Conclusions and Relevance  Divergent patterns of vulnerability in specific functional network components make an important contribution to the clinical heterogeneity of bvFTD. The data-driven anatomic classification identifies biologically meaningful anatomic phenotypes and provides a replicable approach to disambiguate the bvFTD syndrome.

Introduction

Behavioral variant frontotemporal dementia (bvFTD) is a clinical syndrome associated with frontal-predominant neurodegeneration.1-3 Despite numerous detailed accounts, no systematic understanding of the nature, frequency, and mechanisms of bvFTD clinical symptoms has arisen, in part owing to tremendous diversity across patients.

The recent realization that unique functional neural networks are selectively vulnerable in bvFTD has fueled new insights into the syndrome’s clinical and pathologic diversity.4-7 Evidence suggests that along with other networks, bvFTD targets intrinsic networks responsible for social-emotional-autonomic processing (the salience network [SN]) and semantically driven personal evaluation (the limbic or semantic appraisal network [SAN]).8-10 The SN includes the frontoinsula and pregenual anterior cingulate structures and is closely allied with the SAN, which includes the temporal pole, ventral striatum, subgenual cingulate, and basolateral amygdala. We hypothesized that patterns of regional vulnerability of brain structures that undergo network-specific degeneration may reveal distinct subtypes within the bvFTD syndrome. Using networks as an organizational schema may reveal clinical phenotypes generated by differentially disrupted functional architecture and may provide specific therapeutic targets for pharmacologic and behavioral treatments.

We examined the frequency of early clinical symptoms in a large sample of patients with bvFTD (n = 90) and report the key features of their initial clinical presentation. We used statistical classification approaches to identify subgroups of patients with different patterns of gray matter loss in specific regions of interest (ROIs) in the SN and SAN and report distinct symptom profiles of each subgroup.

Box Section Ref ID

Key Points

  • Question What are the key features of behavioral variant frontotemporal dementia (bvFTD) and how can subtypes within the syndrome be quantitatively identified?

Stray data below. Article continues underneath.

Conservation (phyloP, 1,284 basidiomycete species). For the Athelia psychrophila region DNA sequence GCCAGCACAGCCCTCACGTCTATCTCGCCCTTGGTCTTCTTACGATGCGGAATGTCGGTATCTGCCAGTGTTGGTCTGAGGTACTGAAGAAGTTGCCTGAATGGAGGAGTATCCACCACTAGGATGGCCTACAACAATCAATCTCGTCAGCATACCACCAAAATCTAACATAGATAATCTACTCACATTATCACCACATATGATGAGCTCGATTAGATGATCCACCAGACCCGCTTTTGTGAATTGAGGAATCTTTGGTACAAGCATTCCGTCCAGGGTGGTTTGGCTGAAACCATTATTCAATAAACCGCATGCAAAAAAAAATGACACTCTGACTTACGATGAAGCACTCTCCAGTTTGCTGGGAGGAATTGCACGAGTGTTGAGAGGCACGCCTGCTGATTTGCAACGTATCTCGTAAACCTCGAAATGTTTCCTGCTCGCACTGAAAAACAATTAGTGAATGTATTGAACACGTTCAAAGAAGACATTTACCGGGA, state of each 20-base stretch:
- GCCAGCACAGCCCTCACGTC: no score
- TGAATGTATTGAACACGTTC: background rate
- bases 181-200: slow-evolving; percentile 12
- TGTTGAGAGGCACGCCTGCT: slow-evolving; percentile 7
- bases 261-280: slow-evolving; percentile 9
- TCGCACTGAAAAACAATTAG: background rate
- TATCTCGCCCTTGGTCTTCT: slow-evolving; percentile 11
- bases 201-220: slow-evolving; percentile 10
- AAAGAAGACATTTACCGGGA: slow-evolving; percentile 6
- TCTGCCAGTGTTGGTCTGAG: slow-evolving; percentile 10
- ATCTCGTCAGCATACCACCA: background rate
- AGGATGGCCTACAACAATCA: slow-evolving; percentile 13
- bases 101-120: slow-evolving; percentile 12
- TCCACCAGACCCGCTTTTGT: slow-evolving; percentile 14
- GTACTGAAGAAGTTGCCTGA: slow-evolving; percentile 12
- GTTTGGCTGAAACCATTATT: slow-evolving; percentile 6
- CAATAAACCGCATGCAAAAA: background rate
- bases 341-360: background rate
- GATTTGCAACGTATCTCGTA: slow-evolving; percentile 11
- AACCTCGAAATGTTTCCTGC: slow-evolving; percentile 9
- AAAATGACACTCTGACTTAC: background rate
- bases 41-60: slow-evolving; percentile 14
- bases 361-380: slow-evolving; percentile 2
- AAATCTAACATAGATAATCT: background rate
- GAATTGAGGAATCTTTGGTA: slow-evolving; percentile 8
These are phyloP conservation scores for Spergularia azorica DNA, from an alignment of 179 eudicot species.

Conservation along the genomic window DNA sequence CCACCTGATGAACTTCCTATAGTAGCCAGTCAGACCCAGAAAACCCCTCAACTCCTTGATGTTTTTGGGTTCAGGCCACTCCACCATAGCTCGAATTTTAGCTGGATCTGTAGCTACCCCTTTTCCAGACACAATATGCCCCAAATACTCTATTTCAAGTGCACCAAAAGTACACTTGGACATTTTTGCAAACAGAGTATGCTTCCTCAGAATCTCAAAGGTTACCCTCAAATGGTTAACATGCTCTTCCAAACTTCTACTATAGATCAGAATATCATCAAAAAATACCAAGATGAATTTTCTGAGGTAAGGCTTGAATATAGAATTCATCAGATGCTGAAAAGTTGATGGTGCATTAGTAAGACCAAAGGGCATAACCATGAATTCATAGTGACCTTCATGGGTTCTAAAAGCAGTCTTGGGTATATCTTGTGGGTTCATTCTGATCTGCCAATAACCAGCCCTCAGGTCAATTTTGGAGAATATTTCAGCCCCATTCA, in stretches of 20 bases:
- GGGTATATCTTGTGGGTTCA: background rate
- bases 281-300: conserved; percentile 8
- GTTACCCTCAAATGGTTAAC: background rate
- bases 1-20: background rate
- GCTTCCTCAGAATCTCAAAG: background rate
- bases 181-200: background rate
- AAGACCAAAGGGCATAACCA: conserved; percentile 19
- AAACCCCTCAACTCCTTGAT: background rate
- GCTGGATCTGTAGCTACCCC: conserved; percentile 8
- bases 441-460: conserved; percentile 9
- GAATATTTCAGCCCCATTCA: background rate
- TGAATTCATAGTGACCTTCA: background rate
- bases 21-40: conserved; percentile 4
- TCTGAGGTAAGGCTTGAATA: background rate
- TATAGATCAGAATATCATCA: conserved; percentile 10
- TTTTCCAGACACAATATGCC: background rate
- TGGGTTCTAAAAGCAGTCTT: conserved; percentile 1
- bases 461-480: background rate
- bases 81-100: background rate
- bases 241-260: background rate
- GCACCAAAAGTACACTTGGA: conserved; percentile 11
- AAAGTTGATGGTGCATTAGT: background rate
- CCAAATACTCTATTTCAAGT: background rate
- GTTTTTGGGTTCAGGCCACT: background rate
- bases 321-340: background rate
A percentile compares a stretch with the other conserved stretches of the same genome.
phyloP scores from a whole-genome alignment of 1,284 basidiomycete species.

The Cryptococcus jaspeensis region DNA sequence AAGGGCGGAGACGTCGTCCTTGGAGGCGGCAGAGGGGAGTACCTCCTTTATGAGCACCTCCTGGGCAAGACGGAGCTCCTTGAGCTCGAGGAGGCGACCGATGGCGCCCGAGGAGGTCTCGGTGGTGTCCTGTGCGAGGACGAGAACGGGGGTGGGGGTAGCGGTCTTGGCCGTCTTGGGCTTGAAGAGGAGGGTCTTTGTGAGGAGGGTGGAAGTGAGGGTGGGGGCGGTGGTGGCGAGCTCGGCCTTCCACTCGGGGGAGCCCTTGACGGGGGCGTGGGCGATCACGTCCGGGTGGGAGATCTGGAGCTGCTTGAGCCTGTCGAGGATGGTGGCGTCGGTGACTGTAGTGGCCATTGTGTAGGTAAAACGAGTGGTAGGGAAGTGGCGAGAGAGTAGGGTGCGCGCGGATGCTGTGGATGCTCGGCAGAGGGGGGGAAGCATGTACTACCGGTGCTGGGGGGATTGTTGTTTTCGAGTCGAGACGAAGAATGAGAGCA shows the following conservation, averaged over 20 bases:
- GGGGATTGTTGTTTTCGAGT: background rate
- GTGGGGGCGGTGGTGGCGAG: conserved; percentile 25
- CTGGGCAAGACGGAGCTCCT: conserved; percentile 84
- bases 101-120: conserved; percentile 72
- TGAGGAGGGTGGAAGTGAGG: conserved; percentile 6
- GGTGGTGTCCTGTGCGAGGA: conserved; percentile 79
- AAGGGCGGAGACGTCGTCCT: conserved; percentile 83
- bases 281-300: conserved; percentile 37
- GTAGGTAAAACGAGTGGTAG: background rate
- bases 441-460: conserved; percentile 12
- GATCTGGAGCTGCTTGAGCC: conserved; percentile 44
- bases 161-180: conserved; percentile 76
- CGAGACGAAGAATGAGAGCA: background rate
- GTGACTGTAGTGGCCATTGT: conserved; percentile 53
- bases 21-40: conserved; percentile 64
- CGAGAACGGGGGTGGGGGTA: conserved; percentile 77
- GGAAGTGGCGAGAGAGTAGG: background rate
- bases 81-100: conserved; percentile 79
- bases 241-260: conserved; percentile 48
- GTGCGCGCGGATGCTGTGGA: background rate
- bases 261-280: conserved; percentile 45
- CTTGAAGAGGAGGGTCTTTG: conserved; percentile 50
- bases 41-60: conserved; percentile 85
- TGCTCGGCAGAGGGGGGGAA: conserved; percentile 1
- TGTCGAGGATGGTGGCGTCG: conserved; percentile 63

• Findings In this retrospective observational study, 4 distinct clusters of patients with bvFTD with dissociable atrophy patterns defined by selective vulnerability of specific networks were identified. The 4 clusters within bvFTD included 2 salience network–predominant subgroups (frontal/temporal and frontal), a semantic appraisal network–predominant group, and a subcortical-predominant group.

  • Meaning This work provides a replicable approach to disambiguate previously undifferentiated bvFTD syndrome and provides a promising foundation for characterizing mechanisms of selective vulnerability within networks and better predicting disease course in individual patients.

Methods
Participants

Ninety patients met the International Behavioral Variant FTD Criteria Consortium (FTDC) revised guidelines for the diagnosis of bvFTD11 and underwent evaluation at the University of California, San Francisco (UCSF), Memory and Aging Center (MAC). All patients underwent a complete clinical history, physical examination, neuropsychological evaluation, and structural brain imaging. The diagnosis was made at a multidisciplinary consensus meeting for each patient individually. A retrospective medical record review fulfilled the FTDC criteria for a subset of patients (n = 13) who received an initial diagnosis using the Neary criteria.1 Eligibility criteria for age-matched healthy participants (n = 44) who contributed as imaging controls included normal cognitive performance, normal structural brain imaging results, and absence of neurologic, psychiatric, or other major medical illnesses. Written informed consent was obtained from all participants or their assigned surrogate decision makers. The study was approved by the UCSF institutional review board for human research.

Clinical Evaluation and Detailed Behavioral Assessment

Data were collected from June 19, 2002, to January 13, 2015. The Clinical Dementia Rating (CDR) (range, 0-3, with higher scores indicating more disability), CDR Sum of Boxes (CDR-SOB) (range, 1 to 18, with higher scores indicating more disability),12 and frontotemporal lobar degeneration (FTLD)–modified CDR-SOB (range, 0 to 24, with higher scores indicating more disability)13 scales were completed via a structured caregiver interview, and the Mini Mental State Examination (MMSE) score (range, 0-30, with higher scores indicating better functioning)14 was recorded for each patient at the first presentation to the MAC. Neuropsychological, socioemotional, and neurologic examinations were completed within 90 days of structural brain imaging (eMethods in the Supplement). Socioemotional tests included The Awareness of Social Inference Test,15 UCSF Cognitive Theory of Mind,16 Interpersonal Reactivity Index,17,18 and Revised Interpersonal Adjective Scales.19,20 The National Alzheimer Coordinating Center symptom checklist (https://www.alz.washington.edu/WEB/nacc_handbook.html) to identify specific behavioral deficits was completed for 81 patients within 12 months of the first presentation to the MAC.

Genetic Analysis and Autopsy